Thursday, November 8, 2012

Three on Thursday: The Colonies

It's funny how thoughts collide.  For instance, the recent storm has had many of us learning to make do without electricity here in the Northeast recently.  And we're coming up on Thanksgiving.  Somehow, the combination has me thinking about the early colonies in America, and what you have here are a few titles that might get you thinking about how thankful we are for some of our more modern conveniences...

Caleb's Crossing, by Geraldine Brooks.  I cannot tell a lie.  I love Geraldine Brooks.  She has the ability to take a slim stalk of fact and use it to weave the most amazing novels.  Here, a young man in 1665 becomes the first Native American to graduate from Harvard.  This much is fact.  The lens we view his story through is that of a young woman, envying Caleb his education as it is closed to her, and following his relative freedom from her own position as an indentured servant.  Bold and wild as an untamed continent.

Blackbird House, by Alice Hoffman.  Set in the outer reaches of Cape Cod, in a single dwelling, these interconnected stories follow the women who live in Blackbird House over the course of two hundred years, from the British occupation of Massachusetts to the present day.  These lives are full of love and hope, fear and betrayal, secrets and the sharing of truths.  Bonus: if you like this collection of stories, you might also enjoy Hoffman's The Red Garden, which has a different location and set of characters, but a similar span of history across a number of stories.  Both give some great insight on the endurance of the human spirit, and an illuminating look at certain periods in our history.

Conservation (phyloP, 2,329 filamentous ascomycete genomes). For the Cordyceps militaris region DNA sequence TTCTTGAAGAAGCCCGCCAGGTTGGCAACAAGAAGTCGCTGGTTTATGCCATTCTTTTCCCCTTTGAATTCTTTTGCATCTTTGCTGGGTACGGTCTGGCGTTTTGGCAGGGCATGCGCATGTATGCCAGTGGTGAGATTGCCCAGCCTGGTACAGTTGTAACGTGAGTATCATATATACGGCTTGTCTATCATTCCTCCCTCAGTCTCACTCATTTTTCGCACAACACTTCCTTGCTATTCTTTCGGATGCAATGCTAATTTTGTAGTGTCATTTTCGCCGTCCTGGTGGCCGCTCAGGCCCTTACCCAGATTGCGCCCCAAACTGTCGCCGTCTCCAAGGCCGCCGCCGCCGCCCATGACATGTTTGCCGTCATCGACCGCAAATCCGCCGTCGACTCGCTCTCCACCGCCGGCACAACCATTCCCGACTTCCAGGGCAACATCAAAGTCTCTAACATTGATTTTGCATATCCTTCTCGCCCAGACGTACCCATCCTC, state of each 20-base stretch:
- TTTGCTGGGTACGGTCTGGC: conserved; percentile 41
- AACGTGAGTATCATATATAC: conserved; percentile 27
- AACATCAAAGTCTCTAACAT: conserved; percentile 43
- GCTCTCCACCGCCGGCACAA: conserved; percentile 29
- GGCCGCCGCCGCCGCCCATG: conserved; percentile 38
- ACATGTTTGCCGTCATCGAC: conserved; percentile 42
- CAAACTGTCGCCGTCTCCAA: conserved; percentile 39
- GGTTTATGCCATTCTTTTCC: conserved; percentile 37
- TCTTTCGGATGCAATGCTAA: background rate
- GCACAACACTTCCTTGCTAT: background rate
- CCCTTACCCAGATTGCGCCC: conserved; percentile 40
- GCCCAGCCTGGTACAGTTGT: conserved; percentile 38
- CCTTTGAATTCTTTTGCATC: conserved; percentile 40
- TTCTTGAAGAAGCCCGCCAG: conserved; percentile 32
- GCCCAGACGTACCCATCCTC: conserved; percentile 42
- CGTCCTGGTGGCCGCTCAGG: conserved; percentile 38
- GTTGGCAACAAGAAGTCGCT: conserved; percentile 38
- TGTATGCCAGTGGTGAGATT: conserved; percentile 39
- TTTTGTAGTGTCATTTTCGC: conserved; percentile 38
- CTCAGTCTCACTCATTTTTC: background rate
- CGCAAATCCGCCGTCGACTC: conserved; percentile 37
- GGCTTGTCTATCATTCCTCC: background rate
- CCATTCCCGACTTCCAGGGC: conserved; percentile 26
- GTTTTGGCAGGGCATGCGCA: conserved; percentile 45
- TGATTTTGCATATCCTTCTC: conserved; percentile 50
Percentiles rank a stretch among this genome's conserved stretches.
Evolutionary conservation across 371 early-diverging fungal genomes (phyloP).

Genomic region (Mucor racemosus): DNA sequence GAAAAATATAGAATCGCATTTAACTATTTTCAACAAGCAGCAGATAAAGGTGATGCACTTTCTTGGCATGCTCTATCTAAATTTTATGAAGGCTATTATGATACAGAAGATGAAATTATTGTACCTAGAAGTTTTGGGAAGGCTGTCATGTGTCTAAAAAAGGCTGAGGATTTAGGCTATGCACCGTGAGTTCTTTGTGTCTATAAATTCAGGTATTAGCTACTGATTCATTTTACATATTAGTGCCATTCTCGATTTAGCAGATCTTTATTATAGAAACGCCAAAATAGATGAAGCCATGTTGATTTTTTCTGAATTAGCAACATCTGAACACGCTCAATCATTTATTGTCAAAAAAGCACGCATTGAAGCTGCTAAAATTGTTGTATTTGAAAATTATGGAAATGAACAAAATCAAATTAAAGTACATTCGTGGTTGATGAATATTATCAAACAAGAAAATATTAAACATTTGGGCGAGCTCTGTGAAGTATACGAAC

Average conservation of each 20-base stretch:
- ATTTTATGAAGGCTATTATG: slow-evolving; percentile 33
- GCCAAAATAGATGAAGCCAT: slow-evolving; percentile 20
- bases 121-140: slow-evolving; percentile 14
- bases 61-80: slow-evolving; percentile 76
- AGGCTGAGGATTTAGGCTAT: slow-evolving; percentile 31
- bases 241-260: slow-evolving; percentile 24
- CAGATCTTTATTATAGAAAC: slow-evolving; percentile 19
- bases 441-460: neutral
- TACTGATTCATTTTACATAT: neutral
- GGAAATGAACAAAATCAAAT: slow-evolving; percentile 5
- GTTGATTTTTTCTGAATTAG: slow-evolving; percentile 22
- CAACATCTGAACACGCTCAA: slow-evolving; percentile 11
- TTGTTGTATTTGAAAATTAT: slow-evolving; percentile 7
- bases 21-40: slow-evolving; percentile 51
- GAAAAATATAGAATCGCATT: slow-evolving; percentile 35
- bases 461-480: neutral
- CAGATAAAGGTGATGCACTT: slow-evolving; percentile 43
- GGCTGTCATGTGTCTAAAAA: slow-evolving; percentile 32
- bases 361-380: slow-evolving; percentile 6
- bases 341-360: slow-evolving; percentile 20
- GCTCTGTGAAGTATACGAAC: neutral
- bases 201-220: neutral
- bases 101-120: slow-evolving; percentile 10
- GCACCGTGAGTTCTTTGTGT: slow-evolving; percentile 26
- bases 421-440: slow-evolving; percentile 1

The Fort, by Bernard Cornwell.  If you'd prefer your fiction with a bit more military flair, The Fort may be just what you're looking for.  Set in Maine during the American Revolution, the story follows events of the summer of 1779, when much of the major fighting had moved south in the colonies.  Yet on the coast of New England, a small contingent of British soldiers set up a garrison, sheltering loyalists and harassing privateers.  Among those caught up in the ensuing skirmish is one young colonel, Paul Revere.  Think you know how this story goes?  You might be very surprised.

Have some favorites set in this time period that you'd like to recommend?  Leave me a comment!

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